‘Gallipoli reckoning‘, Sydney Review of Books, 22 April 2016
Long review of The Landing at Anzac by Chris Roberts (2013) and The Ottoman Defence against the Anzac Landing, 25 April 1915 by Mesut Uyar (2015), which are appropriately reviewed side-by-side as they look at the same event from two different perspectives, those of the attackers and the defenders. They have something in common, however. ‘The works under review’, says Lockhart, ‘both by soldier-scholars, join a small body of writing that avoids the usual Anzac romanticism’. Moreover, both ‘follow primary evidence and build their subjects from the bottom up’.
This approach allows, for example, Uyar to put the role of Ataturk in perspective, as not the single saviour of the day but as one of a clutch of influential middle level commanders on the Ottoman side. It also allows Uyar to give the Ottoman Army its due as a modern (for the times) well-trained, fighting force rather than a sluggish rabble.
Roberts, too, sets himself to get rid of ‘myths and misconceptions’ about the nature of the fight on the Australian side and about its significance for Australian nationhood.
It is obvious [says Lockhart] that no battle of an Australian Imperial Force could have given birth to an Australian nation; Bean’s assertion is based on a contradiction in terms. And indeed, the power of The Landing at Anzac 1915 lies in the clarity with which its eleven rigorously researched chapters show that, far from being the independent national narrative Bean suggests, the story of Anzac is still a function of colonial insecurity.
Roberts blends an appreciation of weaponry with broad cultural awareness (of the Ottoman forces) and a close analysis of the heavily British general staff commanding the Australians. He then goes on to demolish the ‘wrong landing place’ and ‘met by machine gun fire’ myths. (The latter was peddled by Albert Facey in A Fortunate Life – he wasn’t even there – but can’t be blamed entirely on him.) He also busts the myth that the Anzacs suffered heavy casualties on the beach and suggests that this and the machine gun myth grew as excuses to explain initial failures in a situation where the invaders outnumbered the defenders 28:1.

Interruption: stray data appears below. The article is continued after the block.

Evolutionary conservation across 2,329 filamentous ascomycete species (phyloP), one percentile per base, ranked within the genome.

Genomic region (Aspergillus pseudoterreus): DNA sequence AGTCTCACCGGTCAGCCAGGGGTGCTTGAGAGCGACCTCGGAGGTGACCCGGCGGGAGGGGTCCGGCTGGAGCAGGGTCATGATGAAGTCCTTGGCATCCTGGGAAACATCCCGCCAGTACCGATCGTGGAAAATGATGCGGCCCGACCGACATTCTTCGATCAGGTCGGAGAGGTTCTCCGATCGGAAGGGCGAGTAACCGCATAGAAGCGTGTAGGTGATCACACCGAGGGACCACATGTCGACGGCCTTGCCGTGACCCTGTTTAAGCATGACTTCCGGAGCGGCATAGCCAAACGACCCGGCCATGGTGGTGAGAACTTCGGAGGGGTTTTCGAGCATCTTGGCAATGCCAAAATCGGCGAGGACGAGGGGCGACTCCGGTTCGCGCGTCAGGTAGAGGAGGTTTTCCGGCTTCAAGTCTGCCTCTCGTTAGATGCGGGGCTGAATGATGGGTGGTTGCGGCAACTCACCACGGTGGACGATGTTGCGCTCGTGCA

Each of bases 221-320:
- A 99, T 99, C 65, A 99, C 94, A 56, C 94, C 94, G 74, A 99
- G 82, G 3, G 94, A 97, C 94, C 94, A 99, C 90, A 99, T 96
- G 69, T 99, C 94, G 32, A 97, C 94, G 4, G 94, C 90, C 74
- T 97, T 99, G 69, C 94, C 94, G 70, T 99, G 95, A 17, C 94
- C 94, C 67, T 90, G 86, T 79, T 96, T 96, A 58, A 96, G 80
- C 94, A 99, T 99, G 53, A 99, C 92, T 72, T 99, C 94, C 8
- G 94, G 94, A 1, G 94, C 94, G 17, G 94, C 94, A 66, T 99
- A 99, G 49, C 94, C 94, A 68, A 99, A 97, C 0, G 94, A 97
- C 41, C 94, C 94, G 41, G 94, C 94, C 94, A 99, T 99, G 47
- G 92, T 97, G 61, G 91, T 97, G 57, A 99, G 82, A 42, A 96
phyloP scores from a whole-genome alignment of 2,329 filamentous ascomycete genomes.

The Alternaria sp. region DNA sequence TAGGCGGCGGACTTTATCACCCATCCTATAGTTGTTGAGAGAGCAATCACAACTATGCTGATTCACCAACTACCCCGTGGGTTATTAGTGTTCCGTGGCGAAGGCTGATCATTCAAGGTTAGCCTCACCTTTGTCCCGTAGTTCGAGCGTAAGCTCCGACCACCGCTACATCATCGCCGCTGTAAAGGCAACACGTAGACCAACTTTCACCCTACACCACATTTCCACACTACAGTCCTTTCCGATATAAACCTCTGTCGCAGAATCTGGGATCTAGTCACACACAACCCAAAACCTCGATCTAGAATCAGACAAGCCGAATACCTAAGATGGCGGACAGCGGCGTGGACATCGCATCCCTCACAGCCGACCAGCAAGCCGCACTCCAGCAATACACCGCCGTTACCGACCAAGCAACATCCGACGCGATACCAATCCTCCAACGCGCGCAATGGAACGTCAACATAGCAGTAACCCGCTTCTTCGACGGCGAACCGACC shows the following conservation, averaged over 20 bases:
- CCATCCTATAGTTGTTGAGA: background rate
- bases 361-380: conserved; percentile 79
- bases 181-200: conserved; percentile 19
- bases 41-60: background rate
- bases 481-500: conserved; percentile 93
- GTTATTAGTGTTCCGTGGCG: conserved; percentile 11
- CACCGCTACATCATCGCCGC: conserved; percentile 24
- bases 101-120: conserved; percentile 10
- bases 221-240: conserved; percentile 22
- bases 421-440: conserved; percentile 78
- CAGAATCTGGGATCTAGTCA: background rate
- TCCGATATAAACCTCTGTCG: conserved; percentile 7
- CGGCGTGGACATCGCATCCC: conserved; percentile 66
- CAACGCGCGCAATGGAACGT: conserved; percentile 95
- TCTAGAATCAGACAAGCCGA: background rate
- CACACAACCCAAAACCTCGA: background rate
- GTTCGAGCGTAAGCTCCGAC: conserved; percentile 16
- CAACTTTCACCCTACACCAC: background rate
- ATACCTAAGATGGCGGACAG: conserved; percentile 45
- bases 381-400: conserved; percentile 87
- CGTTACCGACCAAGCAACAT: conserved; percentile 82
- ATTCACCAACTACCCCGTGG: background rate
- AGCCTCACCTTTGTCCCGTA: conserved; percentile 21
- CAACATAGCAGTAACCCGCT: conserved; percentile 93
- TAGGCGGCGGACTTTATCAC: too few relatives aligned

There is lots more in Lockhart’s detailed article and some of it will be skimmed over by non-specialists but the bottom line is pretty clear:
The good news is that, retailing most readable precision, two qualified military historians writing from opposite points of the compass have now alerted us to the ignorance and lazy conformity the myth nurtures in the romance of our military history to this day … The point about the landing is not that it failed – we all know that it did not turn out well – even Bean knew that. The point is rather about how effectively his Official History buried the story of the landing, so as, wittingly or otherwise, to obscure the causes of the failure and to thicken the web of imperial significance in which the Anzac romance and much of our military history are together suspended.
Lockhart looks at how Uyar’s work fits into a larger narrative of Ottoman-Turkish history then concludes with this paragraph about Bean, Gallipoli and Australia:
Bean’s narrative excuses our Gallipoli disaster. As Roberts elegantly concludes, Bean’s romance of Anzac does that by turning “failure into heroic achievement” – or, we could say, by functioning to institutionalise ignorance of our imperial history in a romance that hides behind the false and misleading glory that the nation was born at Gallipoli. We see how, in that way, the Anzac legend inhibits the emergence of a sovereign strategic ethos in our literature and politics. That is our Gallipoli reckoning.